Appealing to cutting-edge medical technology and employing dispassionate biological language, advocates such as Carbonneau seek to sterilize the abortion issue of its moral and spiritual significance. Yet this tactic belies the truth. Modern society appeals to the scientific to describe the things it holds of highest value, the things it worships. Though their language is empirical, their scientific rhetoric merely dresses up their veneration of spiritual ideals such as autonomy and emotivism—it should be no surprise that Carbonneau is also a “Reiki master” of Eastern spiritual practices.

But this illusion of empiricism in matters spiritual forms the foundation of modern political advocacy. And this political advocacy, unlike the framework expressed by Kilpatrick, inevitably begins and ends with the assertion of rights. Carbonneau’s business, Family Ways, in their “Reproductive Justice Acknowledgement,” writes: “Our ethos uplifts our clients’ human right to maintain personal bodily autonomy.” Bodily autonomy is certainly a good thing, but is it a right?

Rights language is problematic because we often have no way to mediate between competing rights claims. The competing rights in the abortion battle are clear: The left asserts the right of bodily autonomy for “birthing persons” while conservatives thunder back about the right to life for people in all stages of human development. Both then appeal to scientific data and expertise to support their claims.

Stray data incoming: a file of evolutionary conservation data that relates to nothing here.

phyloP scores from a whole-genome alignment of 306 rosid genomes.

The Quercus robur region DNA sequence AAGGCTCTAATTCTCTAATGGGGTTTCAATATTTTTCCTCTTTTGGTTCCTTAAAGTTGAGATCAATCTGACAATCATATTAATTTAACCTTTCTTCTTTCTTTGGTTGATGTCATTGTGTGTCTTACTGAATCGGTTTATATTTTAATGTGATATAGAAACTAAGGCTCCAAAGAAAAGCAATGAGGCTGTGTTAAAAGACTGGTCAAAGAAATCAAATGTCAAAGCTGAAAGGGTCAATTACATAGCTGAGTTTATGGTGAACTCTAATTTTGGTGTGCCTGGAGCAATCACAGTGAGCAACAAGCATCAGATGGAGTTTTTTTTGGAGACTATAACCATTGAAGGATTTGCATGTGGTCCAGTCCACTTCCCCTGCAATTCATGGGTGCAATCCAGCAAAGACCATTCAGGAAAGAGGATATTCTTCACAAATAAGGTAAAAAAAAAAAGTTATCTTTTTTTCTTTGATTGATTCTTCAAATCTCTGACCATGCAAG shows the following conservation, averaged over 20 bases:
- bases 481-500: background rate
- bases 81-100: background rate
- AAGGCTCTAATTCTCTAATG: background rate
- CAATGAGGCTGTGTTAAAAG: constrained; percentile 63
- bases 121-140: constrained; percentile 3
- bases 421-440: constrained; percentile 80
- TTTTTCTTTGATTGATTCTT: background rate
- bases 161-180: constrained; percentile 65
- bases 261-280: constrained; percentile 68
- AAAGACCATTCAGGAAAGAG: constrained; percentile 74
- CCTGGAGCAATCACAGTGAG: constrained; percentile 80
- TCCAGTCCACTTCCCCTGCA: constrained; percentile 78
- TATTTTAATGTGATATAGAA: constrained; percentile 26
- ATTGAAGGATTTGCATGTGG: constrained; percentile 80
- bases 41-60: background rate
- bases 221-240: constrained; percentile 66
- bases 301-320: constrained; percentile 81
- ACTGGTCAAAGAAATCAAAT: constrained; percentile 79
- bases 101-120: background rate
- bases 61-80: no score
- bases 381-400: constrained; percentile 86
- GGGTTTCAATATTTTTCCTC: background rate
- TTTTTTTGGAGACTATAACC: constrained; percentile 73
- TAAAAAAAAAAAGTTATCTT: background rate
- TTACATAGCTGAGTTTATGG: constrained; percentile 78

The public debate thus devolves into two political factions bludgeoning each other with the weightiest gavel they have at hand.

According to the left, CUA’s response to Carbonneau’s lecture violated the right to academic freedom. And in a way they’re correct. For if the picture I’ve painted about the abortion issue holds true, their response is more than an administration bending to conservative media pressure. It’s an implicit rejection of the rights framework that has monopolized contemporary public discourse.

When internal crises of moral significance arise at Notre Dame, the administration invariably fails to act. In neglecting to follow the principled response of CUA President Peter Fitzpatrick, Notre Dame administrators betray their agreement with those who argue for an empirical, rights-based moral and administrative framework. Notre Dame students have the ‘right to Catholic education’ that they pay for. They have the ‘right not to be scandalized.’ Professors who contravene the university’s mission have the ‘right to academic freedom.’ The administration is stuck: ‘how can we mediate between these conflicting rights claims?’

They can’t. Administrators at Catholic institutions must reject this constricting framework of rights and instead recognize that their mission to educate is inextricably linked to the truth. Lies about the human person that mislead and scandalize students must not be tolerated from professors in the classroom, regardless of what ‘rights’ they may (or, in fact, do not) have. 

One can only hope that future Notre Dame administrators will follow the words and example of their former dean, President Peter Kilpatrick: “Fully confident in the clarity given by the combined lights of reason and faith,” may future presidents and administrators at the University of Notre Dame “commit to never advocate for sin or to give moral equivalence to error” and not tolerate others—particularly professors and invited speakers—who do so.

Paul Howard is a senior at the University of Notre Dame. He’s nurturing a newfound love for southpaws on account of their rejection of the right. He may be reached at

Photo Credit: Matthew Rice